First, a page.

Department of Energy Prematurely Shutters Tropical Research Project

Published Jan 17, 2018

The Department of Energy is terminating the Next-Generation Ecosystem Experiment – Tropics (NGEE-Tropics) research project about seven years ahead of schedule.

What Happened: The Department of Energy is terminating the Next-Generation Ecosystem Experiment – Tropics (NGEE-Tropics) research project about seven years ahead of schedule.

Why it Matters: NGEE-Tropics seeks to answer how climate change will impact vulnerable tropical regions. Sixty peer-reviewed publications have used the project’s data to answer this question, but uncertainties remain and closing NGEE-Tropics seven years early threatens to severely reduce the amount of climate science data available to researchers. Researchers depend on continuous monitoring records and ongoing study in order to assess long-term trends in environmental changes that stand to impact people, especially in complex time-dependent fields like climate change. Abruptly cutting off this project will deprive the research community, global decisionmakers, and the public from needed understanding of climate impacts in the tropics and the chance to mitigate or adapt to it.

Following the widespread cuts outlined in President Trump’s FY2018 budget proposal of May 2017, lead researchers in the Next-Generation Ecosystem Experiment – Tropics (NGEE-Tropics) project began telling their research partners that the project would end sometime the following year. Though Congress has not passed a budget for FY2018, the Department of Energy’s (DOE) Climate and Environmental Sciences Division recently told reporters that funding for NGEE-Tropics will be cut off and the program closed nearly seven years before the scheduled termination date.

NGEE-Tropics, alongside of NGEE-Arctic, is a ten-year DOE effort to collect data on how climate change will impact the planet’s most vulnerable ecosystems. While tropical rainforests account for less than 7 percent of Earth’s surface area, they exchange a large amount of carbon dioxide, water, and energy and are consequently critical in predicting the worldwide effects of rising temperatures. So far, the data collected by NGEE-Tropics has been used in sixty peer-reviewed publications. Researchers ultimately aim to create a “process-rich tropical forest ecosystem model…in which the evolution and feedbacks of tropical ecosystems in a changing climate can be modeled.” The NGEE-Tropics team has released an initial version of this model, but the premature loss of government funding has forced its scientists to seek other sources of funding to continue their research.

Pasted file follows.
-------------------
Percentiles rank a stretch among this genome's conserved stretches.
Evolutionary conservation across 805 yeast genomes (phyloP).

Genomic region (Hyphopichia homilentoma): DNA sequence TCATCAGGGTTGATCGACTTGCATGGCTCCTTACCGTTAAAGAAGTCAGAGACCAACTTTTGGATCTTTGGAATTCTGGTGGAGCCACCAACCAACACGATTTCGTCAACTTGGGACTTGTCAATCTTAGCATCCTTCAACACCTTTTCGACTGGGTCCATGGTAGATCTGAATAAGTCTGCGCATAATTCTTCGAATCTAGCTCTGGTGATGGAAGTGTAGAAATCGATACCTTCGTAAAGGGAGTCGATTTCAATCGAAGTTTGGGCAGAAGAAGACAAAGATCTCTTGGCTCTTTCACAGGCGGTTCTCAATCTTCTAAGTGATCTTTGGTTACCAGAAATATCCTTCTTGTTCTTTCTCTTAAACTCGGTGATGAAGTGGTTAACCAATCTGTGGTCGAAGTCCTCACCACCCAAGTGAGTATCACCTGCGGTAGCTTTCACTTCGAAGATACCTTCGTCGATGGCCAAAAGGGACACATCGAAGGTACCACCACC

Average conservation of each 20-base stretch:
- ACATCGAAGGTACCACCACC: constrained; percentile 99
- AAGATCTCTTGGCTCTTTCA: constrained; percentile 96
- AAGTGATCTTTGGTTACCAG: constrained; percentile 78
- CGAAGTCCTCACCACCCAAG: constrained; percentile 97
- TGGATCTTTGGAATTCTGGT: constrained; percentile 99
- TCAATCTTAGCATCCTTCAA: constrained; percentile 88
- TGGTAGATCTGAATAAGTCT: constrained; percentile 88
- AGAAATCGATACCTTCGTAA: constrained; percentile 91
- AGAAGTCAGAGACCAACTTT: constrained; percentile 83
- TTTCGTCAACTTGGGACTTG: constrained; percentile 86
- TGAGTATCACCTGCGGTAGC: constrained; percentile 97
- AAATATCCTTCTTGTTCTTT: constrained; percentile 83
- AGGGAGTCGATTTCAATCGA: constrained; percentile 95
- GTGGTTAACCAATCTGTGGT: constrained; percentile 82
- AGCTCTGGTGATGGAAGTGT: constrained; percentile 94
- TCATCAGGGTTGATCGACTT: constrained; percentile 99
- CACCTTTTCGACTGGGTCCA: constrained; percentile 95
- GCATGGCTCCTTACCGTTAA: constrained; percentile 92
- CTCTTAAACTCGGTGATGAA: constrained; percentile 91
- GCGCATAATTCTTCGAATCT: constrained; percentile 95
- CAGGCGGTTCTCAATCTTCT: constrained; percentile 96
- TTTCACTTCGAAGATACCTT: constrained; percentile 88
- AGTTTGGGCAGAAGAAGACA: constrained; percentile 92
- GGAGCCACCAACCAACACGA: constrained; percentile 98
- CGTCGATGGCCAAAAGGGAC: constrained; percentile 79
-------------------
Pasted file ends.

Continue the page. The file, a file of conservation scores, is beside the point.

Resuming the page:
Unlike NGEE-Tropics, DOE has allocated funds for NGEE-Arctic, though at diminished levels. Scientists of NGEE-Tropics claim this is because the arctic version of the program has direct relevance to American energy security. With a heavy presence in Alaska, NGEE-Arctic research indicates where climate change may reveal frozen oil or natural gas that could boost U.S. fossil fuel production, which the Trump Administration has made a priority.

This announcement aligns with the Trump Administration’s attacks on various federal projects and offices dedicated to climate change initiatives. Just last month, the White House removed climate change from a list of national security threats drafted by the Obama Administration. Furthermore, President Trump’s FY2018 budget proposal slashes climate research funding by at least 20 percent and redirects certain agencies’ research away from climate change entirely.